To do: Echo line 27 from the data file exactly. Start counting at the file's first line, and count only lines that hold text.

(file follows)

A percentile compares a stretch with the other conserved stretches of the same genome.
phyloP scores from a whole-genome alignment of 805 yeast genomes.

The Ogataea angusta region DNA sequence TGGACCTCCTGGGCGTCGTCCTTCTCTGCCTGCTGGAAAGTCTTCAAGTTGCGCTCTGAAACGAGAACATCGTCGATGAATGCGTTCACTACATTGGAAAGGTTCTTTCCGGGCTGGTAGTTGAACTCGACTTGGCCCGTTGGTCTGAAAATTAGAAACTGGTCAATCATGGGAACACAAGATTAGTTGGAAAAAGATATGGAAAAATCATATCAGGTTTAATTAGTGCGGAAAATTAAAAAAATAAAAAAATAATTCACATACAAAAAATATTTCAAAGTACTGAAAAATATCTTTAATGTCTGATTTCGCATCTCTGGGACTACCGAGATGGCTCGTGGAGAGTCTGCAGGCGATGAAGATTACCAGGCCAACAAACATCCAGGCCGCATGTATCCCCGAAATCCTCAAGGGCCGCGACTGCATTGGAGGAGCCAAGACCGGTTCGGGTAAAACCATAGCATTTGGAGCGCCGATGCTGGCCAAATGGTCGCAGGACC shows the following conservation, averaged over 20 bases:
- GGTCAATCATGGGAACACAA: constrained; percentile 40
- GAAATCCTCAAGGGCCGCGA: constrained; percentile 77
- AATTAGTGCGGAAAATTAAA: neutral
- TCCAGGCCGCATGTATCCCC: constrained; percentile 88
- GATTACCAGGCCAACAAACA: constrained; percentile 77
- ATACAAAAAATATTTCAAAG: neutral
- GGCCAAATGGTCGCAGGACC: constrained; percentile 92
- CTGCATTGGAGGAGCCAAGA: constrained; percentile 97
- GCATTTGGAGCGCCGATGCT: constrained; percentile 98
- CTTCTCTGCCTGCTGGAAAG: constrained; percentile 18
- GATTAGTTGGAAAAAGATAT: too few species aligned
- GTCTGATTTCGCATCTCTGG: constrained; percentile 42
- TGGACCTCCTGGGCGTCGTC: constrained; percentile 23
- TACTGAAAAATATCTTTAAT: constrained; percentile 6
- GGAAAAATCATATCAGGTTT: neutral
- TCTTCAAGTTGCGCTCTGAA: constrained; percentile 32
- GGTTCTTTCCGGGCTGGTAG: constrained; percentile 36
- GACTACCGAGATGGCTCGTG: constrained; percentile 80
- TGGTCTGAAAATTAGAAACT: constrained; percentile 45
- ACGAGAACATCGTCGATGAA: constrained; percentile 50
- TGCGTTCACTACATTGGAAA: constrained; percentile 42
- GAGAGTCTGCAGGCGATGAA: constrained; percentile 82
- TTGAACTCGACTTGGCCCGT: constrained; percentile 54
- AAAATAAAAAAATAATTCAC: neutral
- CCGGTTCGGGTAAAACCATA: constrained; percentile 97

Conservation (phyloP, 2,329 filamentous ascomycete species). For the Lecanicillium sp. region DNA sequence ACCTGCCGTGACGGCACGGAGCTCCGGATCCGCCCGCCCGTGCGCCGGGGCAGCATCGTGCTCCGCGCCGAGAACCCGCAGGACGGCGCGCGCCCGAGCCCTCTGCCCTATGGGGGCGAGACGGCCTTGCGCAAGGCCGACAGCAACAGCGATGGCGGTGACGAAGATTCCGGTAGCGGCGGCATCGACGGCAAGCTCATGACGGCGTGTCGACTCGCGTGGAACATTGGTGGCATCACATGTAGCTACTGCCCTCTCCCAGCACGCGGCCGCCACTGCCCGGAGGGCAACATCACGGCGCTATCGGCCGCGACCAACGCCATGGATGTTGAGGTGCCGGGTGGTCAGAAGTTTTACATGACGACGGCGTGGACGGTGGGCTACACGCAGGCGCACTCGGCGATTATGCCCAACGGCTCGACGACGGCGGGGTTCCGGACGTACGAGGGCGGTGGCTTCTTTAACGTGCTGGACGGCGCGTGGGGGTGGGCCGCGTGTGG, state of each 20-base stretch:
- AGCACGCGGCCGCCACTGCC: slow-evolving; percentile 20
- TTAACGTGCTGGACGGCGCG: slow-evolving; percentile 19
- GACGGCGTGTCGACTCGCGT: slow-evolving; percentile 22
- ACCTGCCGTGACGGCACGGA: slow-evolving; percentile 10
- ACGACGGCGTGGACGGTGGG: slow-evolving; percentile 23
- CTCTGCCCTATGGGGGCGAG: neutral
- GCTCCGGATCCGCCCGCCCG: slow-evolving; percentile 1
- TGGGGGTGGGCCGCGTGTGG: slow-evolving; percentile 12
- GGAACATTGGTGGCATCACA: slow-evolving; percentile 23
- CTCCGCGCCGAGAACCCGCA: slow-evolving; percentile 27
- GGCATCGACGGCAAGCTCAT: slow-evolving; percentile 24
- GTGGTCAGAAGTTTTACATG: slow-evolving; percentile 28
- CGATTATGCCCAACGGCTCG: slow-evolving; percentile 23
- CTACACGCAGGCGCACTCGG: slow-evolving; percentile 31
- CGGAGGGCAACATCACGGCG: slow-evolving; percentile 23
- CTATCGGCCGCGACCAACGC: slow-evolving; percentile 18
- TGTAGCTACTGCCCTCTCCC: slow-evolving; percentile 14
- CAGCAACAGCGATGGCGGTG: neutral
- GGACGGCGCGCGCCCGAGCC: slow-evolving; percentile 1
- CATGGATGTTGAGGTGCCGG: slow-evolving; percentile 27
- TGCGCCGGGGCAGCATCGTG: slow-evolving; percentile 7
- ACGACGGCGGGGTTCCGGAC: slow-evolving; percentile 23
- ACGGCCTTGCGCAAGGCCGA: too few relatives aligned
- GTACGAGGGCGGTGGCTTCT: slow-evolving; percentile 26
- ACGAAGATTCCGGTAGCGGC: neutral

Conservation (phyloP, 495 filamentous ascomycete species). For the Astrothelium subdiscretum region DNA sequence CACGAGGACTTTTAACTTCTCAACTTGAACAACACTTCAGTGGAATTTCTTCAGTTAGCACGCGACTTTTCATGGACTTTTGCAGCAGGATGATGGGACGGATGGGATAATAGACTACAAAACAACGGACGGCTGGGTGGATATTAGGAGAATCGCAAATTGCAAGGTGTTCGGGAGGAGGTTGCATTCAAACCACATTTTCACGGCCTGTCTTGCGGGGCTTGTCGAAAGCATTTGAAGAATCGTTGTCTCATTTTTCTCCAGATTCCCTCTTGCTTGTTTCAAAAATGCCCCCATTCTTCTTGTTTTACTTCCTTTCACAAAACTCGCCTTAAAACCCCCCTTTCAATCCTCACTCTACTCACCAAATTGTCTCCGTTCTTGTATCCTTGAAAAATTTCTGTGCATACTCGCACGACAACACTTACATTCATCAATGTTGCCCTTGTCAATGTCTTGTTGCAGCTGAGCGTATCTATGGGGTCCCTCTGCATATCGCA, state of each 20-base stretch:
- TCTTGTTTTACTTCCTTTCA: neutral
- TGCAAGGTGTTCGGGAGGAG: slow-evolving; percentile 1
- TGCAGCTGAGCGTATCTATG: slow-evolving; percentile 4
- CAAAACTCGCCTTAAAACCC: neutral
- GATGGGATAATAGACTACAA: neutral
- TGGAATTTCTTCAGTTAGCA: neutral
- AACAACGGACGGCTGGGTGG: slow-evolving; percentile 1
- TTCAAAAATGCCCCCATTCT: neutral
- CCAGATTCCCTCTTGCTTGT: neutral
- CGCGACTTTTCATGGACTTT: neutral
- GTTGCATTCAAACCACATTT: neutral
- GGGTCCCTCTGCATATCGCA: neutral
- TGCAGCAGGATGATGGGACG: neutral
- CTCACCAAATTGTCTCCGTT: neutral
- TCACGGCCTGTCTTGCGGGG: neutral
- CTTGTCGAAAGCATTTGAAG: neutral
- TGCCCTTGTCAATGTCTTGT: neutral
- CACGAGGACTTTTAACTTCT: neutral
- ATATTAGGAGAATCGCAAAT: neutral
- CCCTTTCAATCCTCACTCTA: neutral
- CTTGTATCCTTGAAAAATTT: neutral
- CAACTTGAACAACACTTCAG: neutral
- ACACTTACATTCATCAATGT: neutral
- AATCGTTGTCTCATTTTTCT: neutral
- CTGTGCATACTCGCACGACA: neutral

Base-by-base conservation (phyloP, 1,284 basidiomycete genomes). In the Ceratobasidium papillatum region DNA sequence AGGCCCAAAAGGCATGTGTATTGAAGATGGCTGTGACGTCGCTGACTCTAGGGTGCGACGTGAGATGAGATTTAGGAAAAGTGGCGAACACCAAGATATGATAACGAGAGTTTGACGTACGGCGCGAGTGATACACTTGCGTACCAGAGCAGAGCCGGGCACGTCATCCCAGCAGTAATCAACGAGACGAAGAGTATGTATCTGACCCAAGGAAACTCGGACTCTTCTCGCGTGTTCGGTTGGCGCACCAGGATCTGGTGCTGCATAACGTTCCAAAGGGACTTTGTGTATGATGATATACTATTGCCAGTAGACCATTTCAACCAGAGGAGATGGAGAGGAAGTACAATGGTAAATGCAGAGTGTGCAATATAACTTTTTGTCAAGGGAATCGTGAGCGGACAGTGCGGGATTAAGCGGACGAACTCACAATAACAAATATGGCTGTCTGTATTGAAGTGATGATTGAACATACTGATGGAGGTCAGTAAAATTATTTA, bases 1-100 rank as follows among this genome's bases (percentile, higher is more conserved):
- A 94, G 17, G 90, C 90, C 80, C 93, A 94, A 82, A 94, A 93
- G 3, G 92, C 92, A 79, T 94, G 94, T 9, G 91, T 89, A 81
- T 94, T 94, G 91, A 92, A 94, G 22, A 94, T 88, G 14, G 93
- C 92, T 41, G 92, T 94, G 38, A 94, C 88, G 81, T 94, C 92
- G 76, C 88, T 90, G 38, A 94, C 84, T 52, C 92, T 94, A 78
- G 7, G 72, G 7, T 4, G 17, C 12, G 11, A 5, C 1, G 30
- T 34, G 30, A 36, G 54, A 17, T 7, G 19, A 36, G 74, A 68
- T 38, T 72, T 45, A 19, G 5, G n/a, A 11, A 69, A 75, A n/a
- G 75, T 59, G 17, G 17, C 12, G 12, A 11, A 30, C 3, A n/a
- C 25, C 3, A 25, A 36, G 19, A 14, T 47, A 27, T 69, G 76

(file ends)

- AAAATAAAAAAATAATTCAC: neutral